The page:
Recent investigations into the activities of nonprofit hospitals have pointed to weak or lax governance on the part of some of these organizations. As a result of these events, various federal and state initiatives are now either under way or under discussion to strengthen the governance of hospitals and other nonprofit corporations through mandatory board structures and practices. However, despite policy makers' growing interest in these types of governance reforms, there is in fact little empirical evidence to support their contribution to the effectiveness of hospital boards. The purpose of this article is to report the results of a study examining the relationship between the structure and practices of nonprofit hospital boards relative to the hospital's provision of community benefits. Our results point to modest relationships between these sets of variables, suggesting considerable limitations to what federal and state policy makers can accomplish through legislative initiatives to improve the governance of nonprofit hospitals.
Today's Washington Post reports that President Bush and first lady Laura Bush will this afternoon greet Pope Benedict XVI, leader of the Roman Catholic Church, after the latter's plane lands at Andrews Airforce Base. This will be the first time in his seven years in office that the President will leave the White House to receive a visiting foreign dignitary. Tomorrow, President Bush will host Benedict for a private 45-minute meeting. The meeting will be preceded by an elaborate official arrival ceremony featuring soprano Kathleen Battle singing "The Battle Hymn of the Republic." About 9,000 invited guests are expected to attend this ceremony.
The President's warm welcome for the Pope results from his goal to build strong ties with Roman Catholics. According to the Washington Post report, in an interview last week with the Eternal Word Television Network, a Catholic news outlet, President Bush opined that Pope Benedict is a significant religious and moral leader. "I [also] subscribe to his notion that . . . there's right and wrong in life, that moral relativism has a danger of undermining the capacity to have more hopeful and free societies," Bush said. "I want to honor his convictions."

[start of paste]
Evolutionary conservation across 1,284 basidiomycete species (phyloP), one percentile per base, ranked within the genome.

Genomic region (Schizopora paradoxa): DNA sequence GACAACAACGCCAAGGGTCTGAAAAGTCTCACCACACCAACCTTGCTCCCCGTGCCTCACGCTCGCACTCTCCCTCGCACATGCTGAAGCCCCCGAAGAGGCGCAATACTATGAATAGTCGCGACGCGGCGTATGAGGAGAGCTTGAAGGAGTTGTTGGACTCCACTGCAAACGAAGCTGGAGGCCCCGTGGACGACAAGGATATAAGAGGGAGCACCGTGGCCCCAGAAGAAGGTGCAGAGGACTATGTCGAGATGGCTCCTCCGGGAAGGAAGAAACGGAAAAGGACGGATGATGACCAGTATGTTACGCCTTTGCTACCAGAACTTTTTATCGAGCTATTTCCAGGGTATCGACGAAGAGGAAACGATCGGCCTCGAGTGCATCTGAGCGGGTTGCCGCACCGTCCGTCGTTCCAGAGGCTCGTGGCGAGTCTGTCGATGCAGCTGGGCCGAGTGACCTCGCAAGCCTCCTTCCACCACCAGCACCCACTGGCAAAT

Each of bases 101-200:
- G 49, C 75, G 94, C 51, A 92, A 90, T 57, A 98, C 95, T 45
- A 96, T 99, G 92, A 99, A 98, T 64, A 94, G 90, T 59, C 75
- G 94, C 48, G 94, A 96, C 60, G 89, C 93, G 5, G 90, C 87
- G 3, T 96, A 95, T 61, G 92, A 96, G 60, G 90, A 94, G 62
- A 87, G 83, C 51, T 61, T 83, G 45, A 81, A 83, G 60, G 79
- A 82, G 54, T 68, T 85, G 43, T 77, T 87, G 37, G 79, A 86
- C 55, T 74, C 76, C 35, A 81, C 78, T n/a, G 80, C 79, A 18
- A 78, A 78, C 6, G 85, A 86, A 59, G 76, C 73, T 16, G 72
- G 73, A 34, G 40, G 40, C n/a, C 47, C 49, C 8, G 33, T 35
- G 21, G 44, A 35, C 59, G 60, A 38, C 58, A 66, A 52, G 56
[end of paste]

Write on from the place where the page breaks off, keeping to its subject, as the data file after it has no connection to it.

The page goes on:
The Washington Post article continues:
Building strong ties with Catholics in general -- and Benedict and his predecessor, Pope John Paul II, in particular -- has been a major element of the president's agenda since the 2000 political campaign. Former aides say his "compassionate conservative" agenda and emphasis on a "culture of life" have been shaped by the teachings of the church, while his political advisers have seen an opportunity to wrest Catholic voters from the Democratic Party.
Monday, April 14, 2008
The Boston Herald published a rather scathing editorial regarding the bill introduced in the Massachusetts legislature to limit nonprofit compensation. The editorial, entitled "A Kremlin Answer to Hospital CEO's," calls the bill overly broad and the legislators who support the bill "dim bulbs" on Beacon Hill, laughingstocks even!
But that’s not the worst of it. While hospital CEOs are obviously Montigny’s main target, the bill is written with such a broad brush that any charitable corporation with more than $1 million in revenue would be swept up in its provisions - colleges and universities, the major nonprofit health insurers.
Executive compensation is a hot button issue in both the for-profit and nonprofit world and indeed, the excess benefit regulations allow nonprofits to consider similarly situated for-profits in setting insider compensation. That is either a concession that nonprofits exist and must compete in a market economy, or an implicit acknowledgement that some (not all) nonprofits are really no different from for-profits when it comes right down to it. And then, it is also probably unfair to judge all nonprofits by reference to nonprofit hospitals. Though nonprofit hospitals have been responsible for most of the tax law relating to tax exempt organizations over the last few years, they really are lousy subjects by which to test or judge nonprofit jurisprudence. Nonprofit hospitals are so very different from any other nonprofit species that making law for the entire sector based on nonprofit hospitals probably only leads to bad law. Take the restrictive approach to "whole hospital joint ventures" for example. The joint venture revenue rulings apply to all nonprofits, though they are articulated solely with nonprofit/for-profit hospitals in mind. They make bad law, for example, with respect to a joint venture to ensure underfunded urban schools have enough computer equipment.